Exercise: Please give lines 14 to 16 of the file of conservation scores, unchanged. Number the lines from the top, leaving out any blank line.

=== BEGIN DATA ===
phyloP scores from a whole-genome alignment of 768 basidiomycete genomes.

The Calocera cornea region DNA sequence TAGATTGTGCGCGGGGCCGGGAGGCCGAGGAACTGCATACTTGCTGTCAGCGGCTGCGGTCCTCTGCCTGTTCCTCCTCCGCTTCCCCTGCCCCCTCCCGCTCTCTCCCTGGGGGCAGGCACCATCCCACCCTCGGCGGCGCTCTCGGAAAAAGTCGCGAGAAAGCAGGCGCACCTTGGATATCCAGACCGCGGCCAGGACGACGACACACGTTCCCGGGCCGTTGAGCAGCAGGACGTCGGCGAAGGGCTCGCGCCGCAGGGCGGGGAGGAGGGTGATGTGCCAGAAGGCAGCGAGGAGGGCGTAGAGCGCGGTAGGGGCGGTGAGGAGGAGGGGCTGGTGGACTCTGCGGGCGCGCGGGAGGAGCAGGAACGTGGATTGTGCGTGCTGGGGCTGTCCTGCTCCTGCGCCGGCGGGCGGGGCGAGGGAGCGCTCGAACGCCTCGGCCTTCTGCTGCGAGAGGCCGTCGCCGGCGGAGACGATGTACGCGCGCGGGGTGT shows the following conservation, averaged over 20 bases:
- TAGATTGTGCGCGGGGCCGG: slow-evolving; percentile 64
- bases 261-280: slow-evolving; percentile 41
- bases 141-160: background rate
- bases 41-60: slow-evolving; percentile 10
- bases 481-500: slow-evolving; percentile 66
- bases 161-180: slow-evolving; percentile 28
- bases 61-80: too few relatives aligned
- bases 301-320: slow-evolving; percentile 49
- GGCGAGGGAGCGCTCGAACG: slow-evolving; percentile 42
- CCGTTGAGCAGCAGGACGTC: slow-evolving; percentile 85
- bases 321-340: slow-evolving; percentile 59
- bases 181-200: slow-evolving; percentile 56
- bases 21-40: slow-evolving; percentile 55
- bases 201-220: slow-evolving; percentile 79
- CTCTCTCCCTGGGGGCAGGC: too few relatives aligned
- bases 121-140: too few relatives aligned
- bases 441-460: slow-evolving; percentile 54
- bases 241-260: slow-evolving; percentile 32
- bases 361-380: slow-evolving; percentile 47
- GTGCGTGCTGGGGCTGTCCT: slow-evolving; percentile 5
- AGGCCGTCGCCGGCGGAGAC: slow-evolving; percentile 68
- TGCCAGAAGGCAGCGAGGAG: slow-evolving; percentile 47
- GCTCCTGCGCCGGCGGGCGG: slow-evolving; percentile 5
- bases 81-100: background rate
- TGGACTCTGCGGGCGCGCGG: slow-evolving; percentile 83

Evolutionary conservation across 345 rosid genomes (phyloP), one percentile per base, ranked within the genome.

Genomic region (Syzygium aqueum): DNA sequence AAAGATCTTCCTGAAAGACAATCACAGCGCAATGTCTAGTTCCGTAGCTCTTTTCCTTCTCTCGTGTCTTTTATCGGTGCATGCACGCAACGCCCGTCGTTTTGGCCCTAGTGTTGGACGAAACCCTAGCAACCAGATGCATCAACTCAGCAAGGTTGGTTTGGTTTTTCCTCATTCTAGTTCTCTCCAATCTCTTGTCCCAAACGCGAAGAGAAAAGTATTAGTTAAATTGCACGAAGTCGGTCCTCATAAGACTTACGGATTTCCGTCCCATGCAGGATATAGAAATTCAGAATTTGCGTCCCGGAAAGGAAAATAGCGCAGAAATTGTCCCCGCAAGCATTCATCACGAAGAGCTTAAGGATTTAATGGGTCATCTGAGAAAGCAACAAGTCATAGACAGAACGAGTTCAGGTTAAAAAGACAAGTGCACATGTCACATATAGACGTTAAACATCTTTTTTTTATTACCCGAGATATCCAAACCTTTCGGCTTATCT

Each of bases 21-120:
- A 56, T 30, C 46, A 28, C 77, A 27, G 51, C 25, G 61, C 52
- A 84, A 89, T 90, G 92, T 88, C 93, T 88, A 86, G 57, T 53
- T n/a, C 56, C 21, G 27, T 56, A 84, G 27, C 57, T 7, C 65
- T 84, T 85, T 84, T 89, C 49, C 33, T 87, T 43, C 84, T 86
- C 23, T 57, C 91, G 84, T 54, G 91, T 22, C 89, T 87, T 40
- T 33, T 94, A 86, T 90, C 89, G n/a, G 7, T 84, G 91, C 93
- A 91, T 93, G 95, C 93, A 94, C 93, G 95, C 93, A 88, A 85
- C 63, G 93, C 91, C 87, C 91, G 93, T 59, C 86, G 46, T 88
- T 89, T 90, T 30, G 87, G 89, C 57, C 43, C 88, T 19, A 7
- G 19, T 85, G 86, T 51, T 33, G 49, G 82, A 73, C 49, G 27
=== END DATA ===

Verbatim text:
- bases 181-200: slow-evolving; percentile 56
- bases 21-40: slow-evolving; percentile 55
- bases 201-220: slow-evolving; percentile 79